Best tracks: “Constellation,” “Phodilus & Tyto”
1. Jonsi – Go
Sigur Ros sounds like whales — or at least that’s always been the joke. Between the band’s long, patient notes and singer Jonsi’s other-worldly tenor, that band’s music often sounded like the distinct call of the humpback. But with his solo debut, Jonsi has diverted from his tendency toward beautiful atmospheric post-rock and embraced the pop melodicism that the band hinted at in its most recent album “Með Suð í Eyrum Við Spilum Endalaust” (whatever that means).
People will disagree, but this is more powerful than any Sigur Ros material. The opening one-two melodic punch of “Go Do” and “Animal Arithmetic” are enough to realize the game has changed. Both feature pounding, sometimes primitive, percussion and anthemic choruses that leverage Jonsi’s the power of Jonsi’s high register. And even when Jonsi turns down the volume, the softer songs burn more intensely than anything I’ve heard him produce.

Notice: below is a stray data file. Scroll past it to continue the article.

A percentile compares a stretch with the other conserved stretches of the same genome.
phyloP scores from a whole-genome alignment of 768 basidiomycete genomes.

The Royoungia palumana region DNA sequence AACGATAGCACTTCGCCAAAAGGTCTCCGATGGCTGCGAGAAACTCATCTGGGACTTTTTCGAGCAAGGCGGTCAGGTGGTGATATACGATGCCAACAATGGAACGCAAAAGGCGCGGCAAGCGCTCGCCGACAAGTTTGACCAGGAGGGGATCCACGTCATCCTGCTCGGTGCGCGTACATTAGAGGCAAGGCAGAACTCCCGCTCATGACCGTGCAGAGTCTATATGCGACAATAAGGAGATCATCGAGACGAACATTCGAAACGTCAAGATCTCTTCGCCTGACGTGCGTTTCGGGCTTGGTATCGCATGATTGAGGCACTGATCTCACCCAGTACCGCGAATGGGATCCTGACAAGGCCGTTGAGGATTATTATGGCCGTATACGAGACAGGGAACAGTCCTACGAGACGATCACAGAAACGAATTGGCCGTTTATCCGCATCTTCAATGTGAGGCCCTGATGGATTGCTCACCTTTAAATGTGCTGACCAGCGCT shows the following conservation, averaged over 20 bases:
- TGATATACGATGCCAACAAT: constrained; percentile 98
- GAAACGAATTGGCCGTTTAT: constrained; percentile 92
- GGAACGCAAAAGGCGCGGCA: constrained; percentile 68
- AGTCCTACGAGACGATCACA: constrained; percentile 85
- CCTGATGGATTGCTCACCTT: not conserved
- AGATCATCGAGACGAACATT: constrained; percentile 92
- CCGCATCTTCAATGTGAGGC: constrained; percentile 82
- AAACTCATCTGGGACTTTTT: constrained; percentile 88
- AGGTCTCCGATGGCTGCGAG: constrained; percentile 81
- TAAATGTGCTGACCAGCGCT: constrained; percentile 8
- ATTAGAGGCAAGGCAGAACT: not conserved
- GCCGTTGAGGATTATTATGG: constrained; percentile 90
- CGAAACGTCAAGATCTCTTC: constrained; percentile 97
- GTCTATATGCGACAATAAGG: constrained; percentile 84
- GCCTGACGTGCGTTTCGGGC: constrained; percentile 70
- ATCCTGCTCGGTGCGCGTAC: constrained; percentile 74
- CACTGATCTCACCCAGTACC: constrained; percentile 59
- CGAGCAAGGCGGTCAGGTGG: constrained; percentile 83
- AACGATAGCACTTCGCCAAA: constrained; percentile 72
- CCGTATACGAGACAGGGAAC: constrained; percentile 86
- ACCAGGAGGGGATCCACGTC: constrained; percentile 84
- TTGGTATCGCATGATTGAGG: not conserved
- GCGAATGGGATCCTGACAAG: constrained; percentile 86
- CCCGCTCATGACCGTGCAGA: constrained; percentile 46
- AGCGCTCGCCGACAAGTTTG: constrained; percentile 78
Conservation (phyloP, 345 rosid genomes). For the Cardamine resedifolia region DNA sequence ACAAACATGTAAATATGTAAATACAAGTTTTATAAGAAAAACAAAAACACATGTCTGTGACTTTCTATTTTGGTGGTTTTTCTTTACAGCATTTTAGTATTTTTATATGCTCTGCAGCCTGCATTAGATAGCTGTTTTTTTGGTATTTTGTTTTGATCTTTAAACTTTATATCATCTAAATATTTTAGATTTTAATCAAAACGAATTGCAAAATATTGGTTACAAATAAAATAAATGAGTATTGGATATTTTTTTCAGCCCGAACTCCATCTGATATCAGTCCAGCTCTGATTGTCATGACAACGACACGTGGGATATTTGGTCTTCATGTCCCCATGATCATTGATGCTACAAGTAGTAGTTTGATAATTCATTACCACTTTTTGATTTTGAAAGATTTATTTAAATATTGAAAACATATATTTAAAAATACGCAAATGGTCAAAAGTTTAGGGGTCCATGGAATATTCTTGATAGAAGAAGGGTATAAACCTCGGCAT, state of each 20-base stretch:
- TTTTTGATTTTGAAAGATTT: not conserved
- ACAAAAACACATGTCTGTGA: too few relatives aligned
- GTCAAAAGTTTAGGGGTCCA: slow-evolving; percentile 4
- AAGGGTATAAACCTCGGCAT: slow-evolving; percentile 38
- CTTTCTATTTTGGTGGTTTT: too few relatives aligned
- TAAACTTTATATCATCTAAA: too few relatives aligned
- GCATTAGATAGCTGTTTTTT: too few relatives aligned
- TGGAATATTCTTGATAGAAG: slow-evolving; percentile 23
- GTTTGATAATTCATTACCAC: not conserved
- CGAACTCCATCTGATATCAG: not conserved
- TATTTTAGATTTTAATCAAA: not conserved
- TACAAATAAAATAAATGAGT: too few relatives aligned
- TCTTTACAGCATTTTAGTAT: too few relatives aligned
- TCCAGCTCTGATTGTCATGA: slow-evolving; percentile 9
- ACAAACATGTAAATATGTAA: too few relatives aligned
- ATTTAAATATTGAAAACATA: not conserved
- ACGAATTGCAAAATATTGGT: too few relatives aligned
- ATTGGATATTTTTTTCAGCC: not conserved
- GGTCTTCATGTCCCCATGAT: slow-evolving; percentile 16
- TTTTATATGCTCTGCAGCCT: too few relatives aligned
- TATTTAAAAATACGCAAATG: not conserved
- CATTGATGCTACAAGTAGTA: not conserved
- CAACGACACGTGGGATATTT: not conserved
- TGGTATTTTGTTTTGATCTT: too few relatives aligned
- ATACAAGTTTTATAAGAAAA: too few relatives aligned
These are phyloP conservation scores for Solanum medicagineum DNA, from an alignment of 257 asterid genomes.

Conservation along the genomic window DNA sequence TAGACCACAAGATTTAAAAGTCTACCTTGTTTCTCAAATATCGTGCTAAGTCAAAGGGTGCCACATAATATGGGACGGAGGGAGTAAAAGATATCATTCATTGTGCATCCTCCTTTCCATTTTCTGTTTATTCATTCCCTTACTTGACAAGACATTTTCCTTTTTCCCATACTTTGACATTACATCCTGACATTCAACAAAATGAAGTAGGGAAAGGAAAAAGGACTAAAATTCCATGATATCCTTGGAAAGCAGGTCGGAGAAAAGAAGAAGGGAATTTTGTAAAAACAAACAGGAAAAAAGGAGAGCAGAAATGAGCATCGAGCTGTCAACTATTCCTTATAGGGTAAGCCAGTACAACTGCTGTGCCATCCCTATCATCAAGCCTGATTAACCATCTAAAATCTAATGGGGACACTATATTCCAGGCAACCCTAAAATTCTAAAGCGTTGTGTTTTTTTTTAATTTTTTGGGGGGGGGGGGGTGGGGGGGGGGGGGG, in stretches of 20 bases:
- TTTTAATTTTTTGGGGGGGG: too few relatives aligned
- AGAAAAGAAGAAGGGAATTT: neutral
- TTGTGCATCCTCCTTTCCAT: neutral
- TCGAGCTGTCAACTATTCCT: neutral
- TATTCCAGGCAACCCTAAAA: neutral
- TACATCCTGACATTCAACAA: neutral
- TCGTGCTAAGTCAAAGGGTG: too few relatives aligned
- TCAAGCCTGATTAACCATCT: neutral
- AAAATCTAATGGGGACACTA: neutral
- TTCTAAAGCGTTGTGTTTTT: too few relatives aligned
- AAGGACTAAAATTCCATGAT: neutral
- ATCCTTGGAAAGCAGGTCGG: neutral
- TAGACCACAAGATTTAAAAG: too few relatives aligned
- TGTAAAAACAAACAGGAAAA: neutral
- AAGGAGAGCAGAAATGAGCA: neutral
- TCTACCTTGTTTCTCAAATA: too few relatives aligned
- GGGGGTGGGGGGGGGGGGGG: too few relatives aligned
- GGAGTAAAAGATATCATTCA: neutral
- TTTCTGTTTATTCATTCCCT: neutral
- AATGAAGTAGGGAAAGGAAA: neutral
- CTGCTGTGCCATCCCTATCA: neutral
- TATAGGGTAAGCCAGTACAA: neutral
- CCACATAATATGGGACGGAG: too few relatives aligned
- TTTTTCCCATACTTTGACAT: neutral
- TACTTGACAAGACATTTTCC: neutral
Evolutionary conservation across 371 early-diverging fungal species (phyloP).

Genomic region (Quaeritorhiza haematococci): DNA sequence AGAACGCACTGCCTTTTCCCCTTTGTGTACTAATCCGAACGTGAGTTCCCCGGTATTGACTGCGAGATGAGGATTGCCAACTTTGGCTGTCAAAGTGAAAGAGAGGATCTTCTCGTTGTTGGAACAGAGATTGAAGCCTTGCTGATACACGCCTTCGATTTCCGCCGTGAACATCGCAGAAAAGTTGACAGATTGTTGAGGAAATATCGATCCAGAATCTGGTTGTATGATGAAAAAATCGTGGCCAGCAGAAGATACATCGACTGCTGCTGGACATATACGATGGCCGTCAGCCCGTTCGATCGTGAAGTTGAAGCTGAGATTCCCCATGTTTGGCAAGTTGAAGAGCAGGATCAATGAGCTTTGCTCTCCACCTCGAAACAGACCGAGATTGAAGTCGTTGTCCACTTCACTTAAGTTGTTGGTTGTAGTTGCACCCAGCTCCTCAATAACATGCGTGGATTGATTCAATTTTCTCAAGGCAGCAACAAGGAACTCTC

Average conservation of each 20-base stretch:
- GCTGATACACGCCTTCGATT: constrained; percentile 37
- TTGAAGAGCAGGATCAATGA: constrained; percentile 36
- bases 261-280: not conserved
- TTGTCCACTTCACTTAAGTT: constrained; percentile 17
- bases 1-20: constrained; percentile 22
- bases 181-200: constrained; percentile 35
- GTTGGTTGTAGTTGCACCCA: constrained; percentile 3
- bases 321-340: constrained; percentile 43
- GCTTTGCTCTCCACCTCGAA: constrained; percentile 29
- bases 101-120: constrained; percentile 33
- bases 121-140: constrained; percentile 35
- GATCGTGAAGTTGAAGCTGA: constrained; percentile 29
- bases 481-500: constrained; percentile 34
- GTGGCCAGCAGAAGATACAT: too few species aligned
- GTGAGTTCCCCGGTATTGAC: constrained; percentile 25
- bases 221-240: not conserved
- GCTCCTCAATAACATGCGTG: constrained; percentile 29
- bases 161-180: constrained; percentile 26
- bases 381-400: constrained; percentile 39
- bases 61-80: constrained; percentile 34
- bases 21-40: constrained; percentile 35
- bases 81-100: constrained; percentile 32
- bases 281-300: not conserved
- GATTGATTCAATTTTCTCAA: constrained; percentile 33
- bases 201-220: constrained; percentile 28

It’s direct, it’s glorious, it’s heartbreaking. And the gorgeously theatrical live show (a separate blog post entirely) is probably the best live show I’ve ever seen.
Honorable mentions: Junip – Fields, The Album Leaf – A Chorus of Storytellers, The Bird and the Bee – Interpreting the Masters Vol. 1, Tokyo Police Club – Champ, Dawn Landes – Sweetheart Rodeo, Kristin Hersh – Cats and Mice, Sharon Jones and the Dap-Kings – I Learned the Hard Way